Words of wisdom to ponder even as your stocks keep rising

MIDWAY between the first day of winter and the arrival of spring, assorted notes about your money:

GLOOMY SIDE: "Disappointing stock market years generally follow exceptional ones like 1995. In years following S&P; 20 percent-plus gains, stocks inched up only 3.2 percent." (Charles Babin, strategist, Forbes, Feb. 12)


BRIGHTER OUTLOOK: "Demographic factors clearly bullish, with retirement worries pushing more and more baby boomers to invest. With bond and savings interest low, stocks provide best returns." (New York Times.)

SUGGESTION: Regarding the above, instead of randomly following general advice of columnists, broadcasters, "experts" and newsletters -- especially in this booming market -- why not consult professional financial planners for individual guidance?


CAPSULE COMMENTS: "Pessimism is especially high among baby boomers, with twice as many expecting family income to drop this year as last. When government shuts down, people fear for their jobs." (Lutheran Brotherhood survey)

"My philosophy: Buy cheap stocks at giveaway prices and sell when they're no longer cheap." (Warren Buffett, CEO, Berkshire Hathaway, share price $31,700, no misprint.)

"Balance your checkbook by computer. If you're up to your eyeballs with ATM slips, canceled checks, etc., use Quicken 5 from Intuit." (Money, February)

WOMAN'S ANGLE: "Women created disposable diapers, Snugli and Scotchgard, and now many mothers work in kitchens to devise products making parenting easier," says Redbook, February, in "Make Lots of Money Doing What You Do Best."

Excerpts: "A good idea is easiest step to becoming a successful inventor; it's executing that separates 'wannabees' from winners. Work terribly long hours. To get your invention into stores, do a patent search, then protect your idea. Next, do market research. Know your costs." (Many helpful specifics appear in the article.)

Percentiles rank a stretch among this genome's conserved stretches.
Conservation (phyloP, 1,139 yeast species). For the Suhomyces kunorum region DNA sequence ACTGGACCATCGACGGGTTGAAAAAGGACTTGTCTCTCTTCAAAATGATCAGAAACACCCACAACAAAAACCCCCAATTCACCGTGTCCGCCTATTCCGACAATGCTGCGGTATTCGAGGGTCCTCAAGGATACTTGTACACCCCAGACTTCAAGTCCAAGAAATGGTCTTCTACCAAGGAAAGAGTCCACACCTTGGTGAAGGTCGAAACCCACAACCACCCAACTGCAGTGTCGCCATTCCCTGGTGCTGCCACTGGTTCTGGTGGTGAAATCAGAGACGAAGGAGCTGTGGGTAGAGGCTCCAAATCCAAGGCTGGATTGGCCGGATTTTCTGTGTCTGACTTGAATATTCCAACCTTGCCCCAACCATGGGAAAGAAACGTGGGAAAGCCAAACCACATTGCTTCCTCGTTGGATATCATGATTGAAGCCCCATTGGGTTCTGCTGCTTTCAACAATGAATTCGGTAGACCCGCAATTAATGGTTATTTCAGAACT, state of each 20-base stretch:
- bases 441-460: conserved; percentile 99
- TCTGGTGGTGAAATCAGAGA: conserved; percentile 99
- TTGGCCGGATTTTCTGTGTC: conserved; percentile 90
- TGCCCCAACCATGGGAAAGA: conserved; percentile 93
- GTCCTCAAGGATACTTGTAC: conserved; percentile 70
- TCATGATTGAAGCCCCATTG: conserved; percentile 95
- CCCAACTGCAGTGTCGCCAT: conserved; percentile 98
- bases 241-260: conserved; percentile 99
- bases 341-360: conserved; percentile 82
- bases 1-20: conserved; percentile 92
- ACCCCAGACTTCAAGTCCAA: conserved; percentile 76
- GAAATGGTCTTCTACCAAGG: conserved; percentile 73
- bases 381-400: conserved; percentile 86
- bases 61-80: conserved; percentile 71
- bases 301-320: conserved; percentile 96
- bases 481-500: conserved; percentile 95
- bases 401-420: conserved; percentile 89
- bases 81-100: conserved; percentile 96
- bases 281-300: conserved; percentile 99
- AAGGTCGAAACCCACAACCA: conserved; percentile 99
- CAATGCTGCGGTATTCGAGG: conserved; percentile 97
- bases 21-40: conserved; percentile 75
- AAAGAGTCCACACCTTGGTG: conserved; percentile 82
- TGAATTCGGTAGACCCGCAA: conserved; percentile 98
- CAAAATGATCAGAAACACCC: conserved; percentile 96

LOCAL SCENE: Baltimore-based Adams Express is listed under "Solid Choices in Closed-End Funds" in Money, February.

Lockheed Martin, headquartered in Bethesda, is written up extensively under "New Strong Buys" in S&P; Outlook, Jan. 31.

Jude Wanniski, economist and colorful speaker, addresses security analysts on Feb. 15, at Stouffers Harborplace Hotel at noon.


MIDWINTER MEMOS: USF&G; stock appears under "Rising Stars" in S&P; Outlook, Feb. 7. ("Company is restructuring and booking more profitable business mix.")

The Kiplinger Washington Letter says Amtrak trains will run between New York and Washington in two hours by 2000. "Money-Saver: Supplement dwindling woodpile by using rolled-up newspapers as logs. 10-inch-high bundle equals 10 pounds of coal." (Tightwad Gazette)

"If a couple at age 25 squeezes a mere $6.98 a day ($3.49 each) from its budget, invests it at 8 percent until age 65, they'll have about $620,000." (Living Cheap News)

LAST LINES: "Best newsletters for five years, in order: Timer Digest, Fundline, Stockmarket Cycles, Equity Fund Outlook, Fidelity Monitor. Average gains 100-plus percent vs. T-bills, 24 percent." (Hulbert Financial Digest)

"If you're eligible for an IRA deduction, you have until April 15 to open one and make a contribution." (Ernst & Young)

"The more money a company spends on research and development, the higher its earnings prospects. Over 5 percent of revenues is desirable." (Merrill Lynch)


"One man: 'I just made a killing in the market.' Second man: 'How did you do that?' First man: 'I shot my butcher.' " (A Glen Burnie reader)

"Better get cookin' if you're aching to retire. Pillsbury recently upped the grand prize for its perennial Bake-Off from $50,000 to $1 million." (Worth, March)

Final Reminder: Tonight, former Microsoft CEO Steve Jobs will appear on "Wall Street Week With Louis Rukeyser."